Intermatic T103 Timer Wiring

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Old 03-14-08, 10:19 AM
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Intermatic T103 Timer Wiring

I had bought a timer on Ebay and had a handyman install it on my outdoor sign at my office. The sign turns on and off manually but the timer does not run. I removed the breaker panel and ther are 3 wires going to the timer. One is the ground and the 2nd is from the breaker to the #1 Line post in the timer and the 3rd is from the #2 Load post out to the sign. Shouldn't there be another wire to complete the circuit for the timer? If there should be, wher would it be picked up from? The ground bar in the breaker box?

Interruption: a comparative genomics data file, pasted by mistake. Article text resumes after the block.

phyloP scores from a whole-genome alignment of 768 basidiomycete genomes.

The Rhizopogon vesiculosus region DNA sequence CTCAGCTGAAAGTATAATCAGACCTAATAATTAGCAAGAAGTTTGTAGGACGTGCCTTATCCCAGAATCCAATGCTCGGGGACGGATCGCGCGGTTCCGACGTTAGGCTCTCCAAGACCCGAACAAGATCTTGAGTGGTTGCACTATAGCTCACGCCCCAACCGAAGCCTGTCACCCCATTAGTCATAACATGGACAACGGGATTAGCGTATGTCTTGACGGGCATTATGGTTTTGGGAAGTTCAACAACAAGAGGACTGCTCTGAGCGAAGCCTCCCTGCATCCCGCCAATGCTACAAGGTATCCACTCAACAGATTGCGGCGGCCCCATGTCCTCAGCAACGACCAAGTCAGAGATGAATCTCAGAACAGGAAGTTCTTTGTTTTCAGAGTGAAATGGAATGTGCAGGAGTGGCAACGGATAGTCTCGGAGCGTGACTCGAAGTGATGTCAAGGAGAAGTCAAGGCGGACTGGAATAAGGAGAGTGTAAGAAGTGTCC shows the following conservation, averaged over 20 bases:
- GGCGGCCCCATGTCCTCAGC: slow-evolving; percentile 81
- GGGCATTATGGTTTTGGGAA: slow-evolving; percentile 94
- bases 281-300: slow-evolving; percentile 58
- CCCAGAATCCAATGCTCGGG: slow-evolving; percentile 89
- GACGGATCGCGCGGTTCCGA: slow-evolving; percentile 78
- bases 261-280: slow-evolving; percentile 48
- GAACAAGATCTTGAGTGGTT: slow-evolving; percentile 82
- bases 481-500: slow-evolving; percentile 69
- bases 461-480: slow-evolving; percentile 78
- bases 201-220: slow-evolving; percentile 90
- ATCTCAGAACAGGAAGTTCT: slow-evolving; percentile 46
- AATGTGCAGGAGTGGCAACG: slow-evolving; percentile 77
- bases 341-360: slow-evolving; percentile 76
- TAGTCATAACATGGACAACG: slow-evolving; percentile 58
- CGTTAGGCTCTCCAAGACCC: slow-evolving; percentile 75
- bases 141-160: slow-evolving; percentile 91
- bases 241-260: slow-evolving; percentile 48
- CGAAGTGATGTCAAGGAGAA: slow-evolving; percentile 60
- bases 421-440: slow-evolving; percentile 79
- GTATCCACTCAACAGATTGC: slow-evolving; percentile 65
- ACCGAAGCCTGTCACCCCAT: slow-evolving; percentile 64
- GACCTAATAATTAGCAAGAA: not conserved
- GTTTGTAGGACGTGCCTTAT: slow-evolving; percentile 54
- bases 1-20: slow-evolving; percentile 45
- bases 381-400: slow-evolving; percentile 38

Thanks in advance,
Bill.
 
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Old 03-14-08, 11:49 AM
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Is the sign 120 volts? Is the timer 2pole? If so only one half of the timer would be used. The hot to line1, the sign to load 1. Neutrals to the neutral connection on the timer.

If the sign is 240v then both poles would be used. Is the clock motor 120V? If so you may not have a neutral for the clock motor if the sign is 240V. If the sign is a 120v and the motor is 240V then you won't have power for the clock motor.
 
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Old 03-14-08, 12:27 PM